# How Competitive Matchmaking and Rating Works (Season 19)

can you elaborate on this a little bit?

I saw once that you typed out MMR as +0.08 or -1.12

this is human readable. and there is a known formula that converts MMR into SR. So with that formula available, wouldn’t MMR be “human readable?”

It’s more like +0.0834281. Technically human readable, yes. But then, binary is also technically human readable. It’s not pleasant. SR is much nicer to look at.

1 Like

That’s cool you also placed that report from unnamedUser about the leaver SR mods. I never really note my gains/losses but I’ll try and note then more often going forward. I do know that there have been losses and gains of teens vs the usual ~24 but I don’t remember the exact team setup from those matches.

If it’s an undeclared change it’ll be great to be able to firmly state it even if blizzard won’t.

I cannot wrap my head around “Standard Deviation.” (with the 68/95/99 rule, why can’t one standard deviation contain 70 percent of the data? why must it contain 68% to be counted as one standard deviation? I’ve watched many of these videos and still don’t get it, oh well)

So I’ll just ask a simple question.

Do you have a guess as to where -1σ and +1σ is on the SR scale? My guess would be -1σ is around 1850sr and +1σ is around 2850sr. And 68% of the population resides in between 1850 and 2850.

Edit: I see that the 68/95/99 rule is heuristic. Is it safe to assume that this is the rule that is used in the MMR calculations?

1. Take a Calculus class (up through integration)
2. The formula for the normal distribution is given at Normal Distribution -- from Wolfram MathWorld, equation (1).
3. Integrate x from -1 sigma to +1 sigma → You get ~68%. This is the area under the curve, from -1 sigma to +1 sigma.

I suppose we could define +/- 1 sigma to include 70% of the population, but no one does that, and it makes the math uglier (which is why no one does that).

The conversion is roughly 5000 SR per 6 sigma, with 0 sigma = 2350 SR. So,
+1 sigma = 2350 + 833 = 3183.
-1 sigma = 2350 - 833 = 1517.

2 Likes

The user in question is Xion. It’s in the reference (If you have a leaver in comp do you suffer the same decreaase in SR?). I’ve since confirmed it with my own games.

1 Like

You sound like a conspiracy theorist to a degree, but who knows. It’s the same company that made World of Warcraft a game of grinding as far as I know so them using the same player methodology of trying to keep you playing isn’t insanely far fetched.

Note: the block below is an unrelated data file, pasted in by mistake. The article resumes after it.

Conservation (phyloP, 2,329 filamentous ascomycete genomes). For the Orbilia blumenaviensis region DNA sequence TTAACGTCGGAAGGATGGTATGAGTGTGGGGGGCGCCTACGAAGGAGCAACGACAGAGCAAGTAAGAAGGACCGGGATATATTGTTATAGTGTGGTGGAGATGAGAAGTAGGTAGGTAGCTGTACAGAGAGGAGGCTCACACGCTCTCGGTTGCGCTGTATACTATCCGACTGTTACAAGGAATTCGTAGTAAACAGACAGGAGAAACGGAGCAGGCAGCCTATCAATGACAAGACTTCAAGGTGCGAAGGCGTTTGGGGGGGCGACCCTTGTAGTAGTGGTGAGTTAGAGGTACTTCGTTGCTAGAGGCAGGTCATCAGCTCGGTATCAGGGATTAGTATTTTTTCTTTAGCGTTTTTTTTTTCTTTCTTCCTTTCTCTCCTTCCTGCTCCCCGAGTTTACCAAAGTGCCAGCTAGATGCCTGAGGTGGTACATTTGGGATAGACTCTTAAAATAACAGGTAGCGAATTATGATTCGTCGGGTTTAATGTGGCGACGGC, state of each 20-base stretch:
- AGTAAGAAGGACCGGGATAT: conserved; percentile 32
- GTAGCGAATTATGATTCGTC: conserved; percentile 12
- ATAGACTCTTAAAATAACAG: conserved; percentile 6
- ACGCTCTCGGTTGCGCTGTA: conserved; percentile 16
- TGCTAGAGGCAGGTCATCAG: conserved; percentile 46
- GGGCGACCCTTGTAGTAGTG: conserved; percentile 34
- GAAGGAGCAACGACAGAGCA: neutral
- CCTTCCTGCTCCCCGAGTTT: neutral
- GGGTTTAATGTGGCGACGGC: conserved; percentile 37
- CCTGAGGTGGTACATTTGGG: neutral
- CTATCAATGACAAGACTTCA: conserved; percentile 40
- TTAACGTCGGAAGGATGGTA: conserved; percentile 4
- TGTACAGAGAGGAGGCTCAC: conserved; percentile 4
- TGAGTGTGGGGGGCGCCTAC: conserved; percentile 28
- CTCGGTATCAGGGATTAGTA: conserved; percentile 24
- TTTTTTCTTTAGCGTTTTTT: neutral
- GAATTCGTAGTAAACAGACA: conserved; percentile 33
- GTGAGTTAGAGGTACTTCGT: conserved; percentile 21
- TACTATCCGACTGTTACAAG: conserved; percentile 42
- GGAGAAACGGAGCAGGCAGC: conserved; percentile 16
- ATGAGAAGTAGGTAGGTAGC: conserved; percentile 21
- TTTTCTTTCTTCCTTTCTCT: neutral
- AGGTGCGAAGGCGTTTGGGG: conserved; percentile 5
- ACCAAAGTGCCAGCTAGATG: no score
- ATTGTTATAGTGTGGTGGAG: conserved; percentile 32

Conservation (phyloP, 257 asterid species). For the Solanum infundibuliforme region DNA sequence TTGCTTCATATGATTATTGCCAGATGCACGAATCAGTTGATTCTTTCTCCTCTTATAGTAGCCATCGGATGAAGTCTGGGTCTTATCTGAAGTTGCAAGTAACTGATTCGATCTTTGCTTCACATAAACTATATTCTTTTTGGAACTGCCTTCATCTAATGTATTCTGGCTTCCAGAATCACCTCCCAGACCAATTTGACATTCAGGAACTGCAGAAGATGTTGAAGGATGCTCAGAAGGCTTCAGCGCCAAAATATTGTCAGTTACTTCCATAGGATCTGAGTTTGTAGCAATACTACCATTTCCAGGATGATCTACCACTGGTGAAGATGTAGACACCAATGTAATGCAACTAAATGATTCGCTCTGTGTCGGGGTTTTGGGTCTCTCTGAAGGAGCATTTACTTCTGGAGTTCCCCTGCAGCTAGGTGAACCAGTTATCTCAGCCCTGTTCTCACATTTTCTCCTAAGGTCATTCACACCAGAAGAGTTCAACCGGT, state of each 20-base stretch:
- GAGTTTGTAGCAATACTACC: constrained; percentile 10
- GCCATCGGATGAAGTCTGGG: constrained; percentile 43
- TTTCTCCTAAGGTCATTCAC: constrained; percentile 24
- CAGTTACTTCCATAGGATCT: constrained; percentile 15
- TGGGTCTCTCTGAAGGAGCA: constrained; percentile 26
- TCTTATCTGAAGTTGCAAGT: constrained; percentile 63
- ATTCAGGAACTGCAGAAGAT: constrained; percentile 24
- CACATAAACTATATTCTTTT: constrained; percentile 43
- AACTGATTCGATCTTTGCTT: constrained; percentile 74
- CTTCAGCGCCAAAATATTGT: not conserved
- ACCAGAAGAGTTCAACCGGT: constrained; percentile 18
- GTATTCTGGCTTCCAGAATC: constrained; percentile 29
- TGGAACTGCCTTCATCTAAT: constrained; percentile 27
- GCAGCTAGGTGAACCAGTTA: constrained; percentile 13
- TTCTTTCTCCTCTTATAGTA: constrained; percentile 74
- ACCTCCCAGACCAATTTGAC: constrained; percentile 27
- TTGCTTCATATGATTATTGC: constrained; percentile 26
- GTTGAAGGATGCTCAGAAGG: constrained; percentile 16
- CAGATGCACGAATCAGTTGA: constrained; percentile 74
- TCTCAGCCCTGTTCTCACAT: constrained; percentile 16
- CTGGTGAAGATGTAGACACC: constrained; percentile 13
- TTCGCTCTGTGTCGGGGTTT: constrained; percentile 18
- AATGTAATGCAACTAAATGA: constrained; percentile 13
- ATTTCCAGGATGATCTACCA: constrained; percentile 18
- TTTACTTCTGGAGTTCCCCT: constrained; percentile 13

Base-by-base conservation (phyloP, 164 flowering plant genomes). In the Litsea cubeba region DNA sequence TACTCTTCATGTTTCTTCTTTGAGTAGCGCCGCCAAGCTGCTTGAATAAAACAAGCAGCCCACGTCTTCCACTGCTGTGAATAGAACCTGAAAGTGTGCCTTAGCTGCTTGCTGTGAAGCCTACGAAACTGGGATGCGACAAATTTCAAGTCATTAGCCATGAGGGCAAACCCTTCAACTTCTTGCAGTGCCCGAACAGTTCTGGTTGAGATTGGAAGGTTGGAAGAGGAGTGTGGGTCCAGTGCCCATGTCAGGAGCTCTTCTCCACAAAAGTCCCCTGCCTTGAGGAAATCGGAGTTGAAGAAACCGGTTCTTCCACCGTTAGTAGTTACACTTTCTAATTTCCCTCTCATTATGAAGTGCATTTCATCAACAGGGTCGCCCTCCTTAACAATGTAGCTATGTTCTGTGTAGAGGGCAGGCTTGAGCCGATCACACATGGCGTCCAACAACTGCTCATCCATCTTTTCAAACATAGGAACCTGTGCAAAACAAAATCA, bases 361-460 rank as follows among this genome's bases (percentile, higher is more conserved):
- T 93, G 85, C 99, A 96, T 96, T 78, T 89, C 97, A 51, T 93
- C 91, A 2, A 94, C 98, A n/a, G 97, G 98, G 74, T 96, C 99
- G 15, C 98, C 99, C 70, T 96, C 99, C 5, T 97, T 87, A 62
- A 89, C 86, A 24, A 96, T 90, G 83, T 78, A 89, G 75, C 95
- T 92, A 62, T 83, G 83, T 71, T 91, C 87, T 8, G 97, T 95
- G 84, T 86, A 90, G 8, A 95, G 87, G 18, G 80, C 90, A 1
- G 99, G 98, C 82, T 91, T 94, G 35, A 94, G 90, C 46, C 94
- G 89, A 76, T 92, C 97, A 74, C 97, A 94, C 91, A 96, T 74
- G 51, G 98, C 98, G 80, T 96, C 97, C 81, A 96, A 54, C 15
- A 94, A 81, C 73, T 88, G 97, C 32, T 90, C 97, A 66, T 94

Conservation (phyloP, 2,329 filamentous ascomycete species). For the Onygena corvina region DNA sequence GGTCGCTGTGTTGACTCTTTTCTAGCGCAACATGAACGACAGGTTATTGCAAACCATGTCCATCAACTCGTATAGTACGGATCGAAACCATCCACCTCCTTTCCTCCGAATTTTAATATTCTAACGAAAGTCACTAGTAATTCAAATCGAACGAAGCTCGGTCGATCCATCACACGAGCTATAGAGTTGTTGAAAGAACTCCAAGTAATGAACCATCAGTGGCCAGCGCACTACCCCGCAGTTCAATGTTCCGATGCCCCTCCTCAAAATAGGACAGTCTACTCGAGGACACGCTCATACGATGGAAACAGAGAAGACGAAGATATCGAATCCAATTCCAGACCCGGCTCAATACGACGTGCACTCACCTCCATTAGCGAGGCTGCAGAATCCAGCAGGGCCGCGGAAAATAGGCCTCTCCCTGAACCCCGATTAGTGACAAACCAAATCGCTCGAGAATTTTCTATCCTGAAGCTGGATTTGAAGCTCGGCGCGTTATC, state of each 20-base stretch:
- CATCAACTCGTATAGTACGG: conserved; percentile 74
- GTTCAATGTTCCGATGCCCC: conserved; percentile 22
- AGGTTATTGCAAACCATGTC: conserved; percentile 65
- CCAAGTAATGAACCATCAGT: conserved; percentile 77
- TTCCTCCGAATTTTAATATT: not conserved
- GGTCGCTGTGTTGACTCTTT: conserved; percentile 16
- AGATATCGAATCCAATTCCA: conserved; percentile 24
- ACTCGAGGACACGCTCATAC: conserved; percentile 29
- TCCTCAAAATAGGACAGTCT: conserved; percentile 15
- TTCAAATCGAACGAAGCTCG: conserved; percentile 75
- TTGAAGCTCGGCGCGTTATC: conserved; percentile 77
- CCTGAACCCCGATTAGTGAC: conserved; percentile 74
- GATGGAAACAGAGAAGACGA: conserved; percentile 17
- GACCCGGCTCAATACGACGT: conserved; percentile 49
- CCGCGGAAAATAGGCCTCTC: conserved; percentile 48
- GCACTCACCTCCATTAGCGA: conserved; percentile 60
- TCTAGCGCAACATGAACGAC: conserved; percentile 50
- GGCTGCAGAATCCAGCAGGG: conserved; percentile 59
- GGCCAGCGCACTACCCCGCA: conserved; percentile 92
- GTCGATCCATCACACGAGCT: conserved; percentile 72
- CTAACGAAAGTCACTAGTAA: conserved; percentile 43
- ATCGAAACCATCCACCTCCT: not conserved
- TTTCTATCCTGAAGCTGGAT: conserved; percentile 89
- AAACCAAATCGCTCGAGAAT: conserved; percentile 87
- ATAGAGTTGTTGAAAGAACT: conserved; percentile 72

I wonder why they decided to place new accounts in the middle. And more importantly if alternatives were seriously considered.

Or is it when you look at all the facts, new accounts should start in the middle with out a doubt?

2 Likes

This is a much trickier question than you give it credit for. First, realize that Blizzard doesn’t know if a new account is a smurf or a genuine newbie, so assuming that new players are bad is a bad assumption.

Second, the current system has a zero sum SR economy. As one person gains, another person loses. This means that wherever everyone gets started at, that will be the middle. They could call it silver, gold, or bronze, but the average player will always be close to the starting SR. (The reason that I say close and not exact is because of players leaving the game: this throws the average off a bit.)

However, it is possible to design a system with a different SR economy. Let’s say everyone started at 0 SR, but people could not fall below 0. This means, after a game at zero SR, some players gain, but no one loses. You’ll then get a distribution that looks more like a poisson than a gaussian. Hearthsone is kinda like that:

Most players cluster in the lower ranks (and feel bad about themselves) while there is a greasy pole to climb up. In order to make the greasy pole a bit less greasy, Hearthstone has a complicated step up process: It is impossible to lose ranks from 25 to 20. From 20 to 5 win streaks grant a bonus rank, From 5 to 1, going up is as easy as going down, above 1 (legendary) an actual MMR is shown.